Jeremy Lin is humble. He's religious. His style recalls an earlier era. And the Knicks guard's path to the NBA was unconventional, which gives us hope for our own lives.
The tabloids are calling it a “Lin-derella” story.
Jeremy Lin, a humble Chinese-American Harvard grad and basketball player trying to make his way in the NBA, is picked up off waivers by the underperforming New York Knicks, where he is a deep bench player. Summoned to play in place of an injured starter, he leads the team to victory after victory, creating an overnight global sensation: Linsanity.
A curious and basketball-savvy President Obama watches Mr. Lin’s highlights – such as a buzzer-beating three-pointer against Toronto Tuesday night, or outscoring LA Laker superstar Kobe Bryant on Feb. 10.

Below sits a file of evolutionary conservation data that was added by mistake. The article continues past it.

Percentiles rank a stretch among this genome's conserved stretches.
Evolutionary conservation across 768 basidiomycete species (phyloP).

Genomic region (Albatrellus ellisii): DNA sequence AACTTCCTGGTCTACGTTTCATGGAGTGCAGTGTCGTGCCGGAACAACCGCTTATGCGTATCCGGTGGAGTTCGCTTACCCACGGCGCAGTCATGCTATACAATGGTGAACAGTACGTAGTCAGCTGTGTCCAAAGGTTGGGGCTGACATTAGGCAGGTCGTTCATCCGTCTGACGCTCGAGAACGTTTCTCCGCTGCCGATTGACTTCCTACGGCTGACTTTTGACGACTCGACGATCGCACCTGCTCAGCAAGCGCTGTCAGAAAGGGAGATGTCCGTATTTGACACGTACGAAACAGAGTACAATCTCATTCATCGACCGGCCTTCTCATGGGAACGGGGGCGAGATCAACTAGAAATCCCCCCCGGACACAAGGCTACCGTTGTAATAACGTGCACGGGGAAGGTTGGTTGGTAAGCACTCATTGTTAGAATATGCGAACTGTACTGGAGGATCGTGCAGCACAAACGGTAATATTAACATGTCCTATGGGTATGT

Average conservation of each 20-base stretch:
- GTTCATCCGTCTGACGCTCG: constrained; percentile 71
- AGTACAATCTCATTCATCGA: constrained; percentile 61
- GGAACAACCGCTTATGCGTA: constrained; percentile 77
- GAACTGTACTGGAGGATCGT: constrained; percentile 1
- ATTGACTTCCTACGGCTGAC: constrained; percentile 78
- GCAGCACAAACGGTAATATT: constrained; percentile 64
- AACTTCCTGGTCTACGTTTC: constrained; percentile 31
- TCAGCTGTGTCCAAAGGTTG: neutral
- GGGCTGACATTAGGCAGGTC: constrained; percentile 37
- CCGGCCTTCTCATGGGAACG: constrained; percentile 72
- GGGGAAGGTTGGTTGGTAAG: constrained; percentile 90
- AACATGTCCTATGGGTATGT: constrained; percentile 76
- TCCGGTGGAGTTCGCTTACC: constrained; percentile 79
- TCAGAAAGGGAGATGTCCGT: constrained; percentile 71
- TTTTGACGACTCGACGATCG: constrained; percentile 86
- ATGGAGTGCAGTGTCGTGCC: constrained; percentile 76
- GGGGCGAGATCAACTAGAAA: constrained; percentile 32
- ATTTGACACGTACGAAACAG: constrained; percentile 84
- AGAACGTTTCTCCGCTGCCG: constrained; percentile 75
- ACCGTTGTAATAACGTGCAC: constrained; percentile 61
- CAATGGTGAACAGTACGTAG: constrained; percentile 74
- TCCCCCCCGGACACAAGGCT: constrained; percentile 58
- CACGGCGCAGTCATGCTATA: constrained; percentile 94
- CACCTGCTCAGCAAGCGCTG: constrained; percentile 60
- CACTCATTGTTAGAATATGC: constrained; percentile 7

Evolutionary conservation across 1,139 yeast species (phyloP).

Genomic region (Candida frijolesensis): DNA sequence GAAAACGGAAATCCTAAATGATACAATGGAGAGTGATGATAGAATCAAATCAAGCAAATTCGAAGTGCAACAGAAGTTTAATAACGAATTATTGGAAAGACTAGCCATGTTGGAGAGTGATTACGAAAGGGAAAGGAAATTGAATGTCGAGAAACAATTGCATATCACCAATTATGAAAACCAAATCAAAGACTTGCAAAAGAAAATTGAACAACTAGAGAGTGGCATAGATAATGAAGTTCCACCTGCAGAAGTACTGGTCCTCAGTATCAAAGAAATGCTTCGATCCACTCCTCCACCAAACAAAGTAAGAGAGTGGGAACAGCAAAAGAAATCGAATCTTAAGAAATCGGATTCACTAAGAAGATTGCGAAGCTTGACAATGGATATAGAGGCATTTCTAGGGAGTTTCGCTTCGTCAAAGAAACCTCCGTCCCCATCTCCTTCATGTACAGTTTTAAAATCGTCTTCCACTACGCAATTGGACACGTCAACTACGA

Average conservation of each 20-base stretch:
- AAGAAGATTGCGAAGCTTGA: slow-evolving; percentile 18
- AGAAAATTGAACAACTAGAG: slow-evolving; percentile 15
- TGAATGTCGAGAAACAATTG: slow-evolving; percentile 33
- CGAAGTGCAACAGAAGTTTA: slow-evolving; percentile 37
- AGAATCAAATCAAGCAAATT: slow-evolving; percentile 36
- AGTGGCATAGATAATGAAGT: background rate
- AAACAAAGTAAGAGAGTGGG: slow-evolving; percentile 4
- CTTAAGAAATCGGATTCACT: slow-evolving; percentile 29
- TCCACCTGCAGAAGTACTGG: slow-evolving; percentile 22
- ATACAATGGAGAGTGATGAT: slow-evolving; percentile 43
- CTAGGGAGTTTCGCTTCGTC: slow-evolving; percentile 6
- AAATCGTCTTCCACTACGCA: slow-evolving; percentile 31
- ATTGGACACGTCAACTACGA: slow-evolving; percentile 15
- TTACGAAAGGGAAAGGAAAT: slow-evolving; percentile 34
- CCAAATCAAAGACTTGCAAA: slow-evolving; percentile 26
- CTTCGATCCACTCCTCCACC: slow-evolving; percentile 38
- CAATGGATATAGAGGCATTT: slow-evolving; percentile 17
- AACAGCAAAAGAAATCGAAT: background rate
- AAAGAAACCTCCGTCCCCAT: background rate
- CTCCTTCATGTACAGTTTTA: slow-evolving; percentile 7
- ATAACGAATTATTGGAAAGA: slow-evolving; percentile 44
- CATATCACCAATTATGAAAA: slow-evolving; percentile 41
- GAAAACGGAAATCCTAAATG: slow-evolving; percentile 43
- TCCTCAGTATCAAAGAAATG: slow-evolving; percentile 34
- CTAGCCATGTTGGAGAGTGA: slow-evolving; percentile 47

Wednesday night, former President Bill Clinton and former Vice President Al Gore showed up to cheer him on as the Knicks defeated the Sacramento Kings for their seventh straight, a game in which Lin racked up a career-best 13 assists despite sitting out the fourth quarter (for rest).
Lin, the first American-born NBA player of Chinese or Taiwanese descent, has 355,985 followers on Twitter and 630,312 “Likes” on Facebook. YouTube is filled with Lin clips, some attracting hundreds of thousands of hits. The Chinese media is flooded with his basketball highlights, even though his family’s roots are in Taiwan.
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